Those are some of the best parent-to-kid conversations I’ve ever had, and they basically sparked an ongoing game, whereby my two teenagers compete to explain what the “underlying message” of any advertisement or TV show is (but my 6-year-old doesn’t understand what we’re talking about and that’s fine). It’s fun! It’s life!
Dear Aunt Pythia,
I am a man, not exactly young (I have grand-daughters in high school and college now, and I retired one year ago). My quandary is the following: I have been diagnosed with prostatic cancer and the prognosis if I don’t have surgery is bleak: between one and two years. But the prognosis if I have surgery is bleak as well: even if the hospital I go to has very good reputation, the risk of relapse combined to the pain of post-op, the damage to urinary and most importantly for me to sexual function would probably make me miserable for say five or ten years I would possibly gain with this procedure. I feel very much like choosing to spend the next two years having all the great sex we want with my lovely wife, put my scientific papers in order and damn the cancer anyway.
What is your opinion?
Shadow Or/And Prey
It’s your life! And if you have the option to have more sex with your hot wife, I say go for it. People overemphasize length of life over quality of life.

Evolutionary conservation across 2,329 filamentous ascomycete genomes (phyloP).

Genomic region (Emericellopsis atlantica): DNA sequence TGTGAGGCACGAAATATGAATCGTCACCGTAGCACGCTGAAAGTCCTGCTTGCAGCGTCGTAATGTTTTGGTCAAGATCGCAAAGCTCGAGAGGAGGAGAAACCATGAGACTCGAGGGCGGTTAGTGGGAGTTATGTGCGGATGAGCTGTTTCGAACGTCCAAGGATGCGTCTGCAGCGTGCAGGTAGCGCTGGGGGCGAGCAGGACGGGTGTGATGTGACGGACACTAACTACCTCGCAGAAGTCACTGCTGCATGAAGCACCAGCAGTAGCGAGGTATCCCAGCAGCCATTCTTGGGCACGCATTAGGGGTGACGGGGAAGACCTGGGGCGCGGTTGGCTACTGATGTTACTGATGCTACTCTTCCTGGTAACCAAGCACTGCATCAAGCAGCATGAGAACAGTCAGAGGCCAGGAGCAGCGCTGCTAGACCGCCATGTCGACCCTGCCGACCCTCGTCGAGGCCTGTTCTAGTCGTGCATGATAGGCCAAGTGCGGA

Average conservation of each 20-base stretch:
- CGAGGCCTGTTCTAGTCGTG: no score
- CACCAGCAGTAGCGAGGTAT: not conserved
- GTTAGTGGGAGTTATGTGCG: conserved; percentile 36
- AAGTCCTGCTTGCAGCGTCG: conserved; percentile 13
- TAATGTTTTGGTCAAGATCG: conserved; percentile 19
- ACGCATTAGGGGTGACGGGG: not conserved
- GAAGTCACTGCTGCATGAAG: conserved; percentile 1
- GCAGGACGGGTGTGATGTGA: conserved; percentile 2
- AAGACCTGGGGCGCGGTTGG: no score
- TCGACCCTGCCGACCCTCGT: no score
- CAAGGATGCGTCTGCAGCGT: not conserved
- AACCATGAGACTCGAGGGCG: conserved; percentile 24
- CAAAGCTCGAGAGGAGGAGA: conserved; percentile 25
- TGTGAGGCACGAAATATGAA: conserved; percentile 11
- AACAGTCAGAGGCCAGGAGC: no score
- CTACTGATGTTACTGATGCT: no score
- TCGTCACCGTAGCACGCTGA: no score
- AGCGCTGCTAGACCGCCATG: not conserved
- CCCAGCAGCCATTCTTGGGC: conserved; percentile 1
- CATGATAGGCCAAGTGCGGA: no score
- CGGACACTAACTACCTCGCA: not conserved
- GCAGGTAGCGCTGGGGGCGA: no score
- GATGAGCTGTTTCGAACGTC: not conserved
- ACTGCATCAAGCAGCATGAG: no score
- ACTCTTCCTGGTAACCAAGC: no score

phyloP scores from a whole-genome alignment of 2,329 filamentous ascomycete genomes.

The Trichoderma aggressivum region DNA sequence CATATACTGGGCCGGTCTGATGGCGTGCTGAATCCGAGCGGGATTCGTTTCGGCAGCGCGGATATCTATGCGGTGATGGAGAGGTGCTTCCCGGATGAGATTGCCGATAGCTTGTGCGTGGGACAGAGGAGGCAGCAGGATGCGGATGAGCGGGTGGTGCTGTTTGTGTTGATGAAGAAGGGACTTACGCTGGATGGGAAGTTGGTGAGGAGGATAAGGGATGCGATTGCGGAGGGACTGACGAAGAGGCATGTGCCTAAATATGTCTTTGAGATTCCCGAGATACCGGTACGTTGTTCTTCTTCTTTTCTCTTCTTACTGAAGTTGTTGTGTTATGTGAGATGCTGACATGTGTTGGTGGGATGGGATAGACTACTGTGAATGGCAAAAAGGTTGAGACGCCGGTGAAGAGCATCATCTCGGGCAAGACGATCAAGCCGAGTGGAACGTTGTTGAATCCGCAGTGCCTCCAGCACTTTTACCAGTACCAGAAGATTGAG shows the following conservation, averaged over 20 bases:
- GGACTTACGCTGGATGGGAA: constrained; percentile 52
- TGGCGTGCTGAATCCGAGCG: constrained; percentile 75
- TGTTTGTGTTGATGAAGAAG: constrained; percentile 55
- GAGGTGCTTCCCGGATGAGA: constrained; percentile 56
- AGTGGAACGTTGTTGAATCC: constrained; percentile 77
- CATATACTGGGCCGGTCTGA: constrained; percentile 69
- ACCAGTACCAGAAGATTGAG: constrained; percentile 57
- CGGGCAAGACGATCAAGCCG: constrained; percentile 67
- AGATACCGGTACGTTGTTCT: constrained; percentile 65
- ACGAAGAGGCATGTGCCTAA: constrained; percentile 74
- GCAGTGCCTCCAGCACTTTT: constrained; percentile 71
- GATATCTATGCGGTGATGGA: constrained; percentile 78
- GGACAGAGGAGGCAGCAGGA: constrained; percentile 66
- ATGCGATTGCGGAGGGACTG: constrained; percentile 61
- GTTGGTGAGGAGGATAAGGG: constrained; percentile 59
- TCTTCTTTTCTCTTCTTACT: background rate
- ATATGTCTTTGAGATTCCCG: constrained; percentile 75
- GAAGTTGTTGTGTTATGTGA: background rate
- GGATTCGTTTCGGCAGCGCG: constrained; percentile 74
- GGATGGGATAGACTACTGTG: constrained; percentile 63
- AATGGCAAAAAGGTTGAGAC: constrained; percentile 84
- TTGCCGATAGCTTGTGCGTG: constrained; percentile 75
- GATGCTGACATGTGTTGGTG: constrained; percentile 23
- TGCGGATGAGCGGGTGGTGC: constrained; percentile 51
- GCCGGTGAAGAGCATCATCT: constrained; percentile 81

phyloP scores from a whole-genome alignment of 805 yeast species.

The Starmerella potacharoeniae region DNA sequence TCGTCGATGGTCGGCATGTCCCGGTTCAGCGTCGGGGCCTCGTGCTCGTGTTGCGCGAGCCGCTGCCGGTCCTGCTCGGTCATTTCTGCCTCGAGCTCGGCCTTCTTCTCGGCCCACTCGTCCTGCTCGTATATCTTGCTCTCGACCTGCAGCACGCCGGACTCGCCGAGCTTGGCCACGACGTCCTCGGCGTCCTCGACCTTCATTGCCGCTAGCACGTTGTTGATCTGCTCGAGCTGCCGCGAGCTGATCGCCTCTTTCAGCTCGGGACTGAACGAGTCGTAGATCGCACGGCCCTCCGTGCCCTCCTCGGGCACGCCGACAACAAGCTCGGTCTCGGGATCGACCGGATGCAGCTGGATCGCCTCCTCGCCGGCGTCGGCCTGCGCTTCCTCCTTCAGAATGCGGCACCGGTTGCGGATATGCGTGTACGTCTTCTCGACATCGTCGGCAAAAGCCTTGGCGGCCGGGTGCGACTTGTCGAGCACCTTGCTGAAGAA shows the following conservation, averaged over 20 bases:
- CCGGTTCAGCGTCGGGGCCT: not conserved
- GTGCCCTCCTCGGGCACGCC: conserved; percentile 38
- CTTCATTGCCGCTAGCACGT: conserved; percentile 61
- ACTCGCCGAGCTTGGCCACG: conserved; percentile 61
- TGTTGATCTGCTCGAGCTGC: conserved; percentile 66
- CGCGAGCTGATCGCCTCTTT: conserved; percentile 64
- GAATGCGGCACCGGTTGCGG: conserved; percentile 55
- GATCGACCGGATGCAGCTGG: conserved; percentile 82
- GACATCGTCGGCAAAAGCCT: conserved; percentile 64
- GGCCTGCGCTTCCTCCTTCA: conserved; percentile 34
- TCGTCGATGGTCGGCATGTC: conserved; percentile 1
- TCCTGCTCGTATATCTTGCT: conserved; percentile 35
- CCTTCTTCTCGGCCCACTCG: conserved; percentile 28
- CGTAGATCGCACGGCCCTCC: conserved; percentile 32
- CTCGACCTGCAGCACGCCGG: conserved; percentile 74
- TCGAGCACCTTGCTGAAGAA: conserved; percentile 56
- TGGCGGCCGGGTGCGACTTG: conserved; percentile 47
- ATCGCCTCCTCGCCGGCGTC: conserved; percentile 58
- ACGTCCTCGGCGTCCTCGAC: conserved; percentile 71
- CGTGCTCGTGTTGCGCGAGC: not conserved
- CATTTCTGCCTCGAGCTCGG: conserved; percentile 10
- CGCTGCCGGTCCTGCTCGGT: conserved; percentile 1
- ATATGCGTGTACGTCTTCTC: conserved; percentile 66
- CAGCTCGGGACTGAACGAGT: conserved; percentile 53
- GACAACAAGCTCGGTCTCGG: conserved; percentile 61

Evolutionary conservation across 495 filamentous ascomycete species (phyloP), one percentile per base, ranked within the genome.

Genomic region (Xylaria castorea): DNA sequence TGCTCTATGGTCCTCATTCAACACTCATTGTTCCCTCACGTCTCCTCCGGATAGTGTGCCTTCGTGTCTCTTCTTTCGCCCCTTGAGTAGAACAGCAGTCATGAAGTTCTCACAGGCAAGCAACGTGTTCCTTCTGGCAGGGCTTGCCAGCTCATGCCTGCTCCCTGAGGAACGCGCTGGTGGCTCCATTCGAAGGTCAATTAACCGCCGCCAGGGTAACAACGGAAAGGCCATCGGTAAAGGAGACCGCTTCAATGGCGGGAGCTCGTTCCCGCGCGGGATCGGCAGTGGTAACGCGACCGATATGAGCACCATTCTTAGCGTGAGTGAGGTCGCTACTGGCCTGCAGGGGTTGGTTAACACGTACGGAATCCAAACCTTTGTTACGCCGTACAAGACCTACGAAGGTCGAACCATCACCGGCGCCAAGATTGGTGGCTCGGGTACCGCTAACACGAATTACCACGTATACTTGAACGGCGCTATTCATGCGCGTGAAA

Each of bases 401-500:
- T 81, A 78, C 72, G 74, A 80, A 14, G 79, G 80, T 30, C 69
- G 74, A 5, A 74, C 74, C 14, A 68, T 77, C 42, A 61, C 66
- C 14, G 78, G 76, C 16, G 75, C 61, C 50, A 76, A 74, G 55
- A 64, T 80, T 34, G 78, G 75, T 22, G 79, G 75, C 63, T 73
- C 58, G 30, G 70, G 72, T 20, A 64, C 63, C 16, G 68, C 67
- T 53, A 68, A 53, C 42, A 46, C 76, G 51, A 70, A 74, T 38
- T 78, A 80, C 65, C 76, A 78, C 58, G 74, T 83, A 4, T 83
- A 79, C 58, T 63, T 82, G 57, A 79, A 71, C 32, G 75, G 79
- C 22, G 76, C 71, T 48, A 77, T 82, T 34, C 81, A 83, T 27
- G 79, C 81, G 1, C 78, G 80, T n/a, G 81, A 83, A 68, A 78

Hi Aunt Pythia,
I have a higher libido then my boyfriend, who I love very much. How can I satisfy both our needs? I find it would be awkward to “help” myself if he is there, we live together. I think I would be up for doing it everyday, for about 2/3 of the month, he, far less so… On a related note, is there good erotica you would recommend?
On a completely unrelated note, what was your advisor student relationship dynamic like back in your math phd years? I have had both a young advisor and a relatively old one (current) and find that the two operate very differently. With the younger one, we talked a lot, whereas with my current one, I am left with a question and it’s harder to talk to him about intuitions for the problem…etc. We also meet weekly, but I feel like it is harder to speak about a problem with him. How can I improve this to a working relationship that is more similar to the one I had before (in case you are wondering why the previous one is over, it was for an undergraduate research project).
Masturbate! Masturbate until you’re raw, if that works! If your fingers get tired, consider getting an electric vibrator, they are easily available.
And if you find masturbating awkward, keep in mind that the alternatives are often way more so. And hopefully the above-mentioned erotica will help. Please send me reviews of each and every book on that motherfucking list.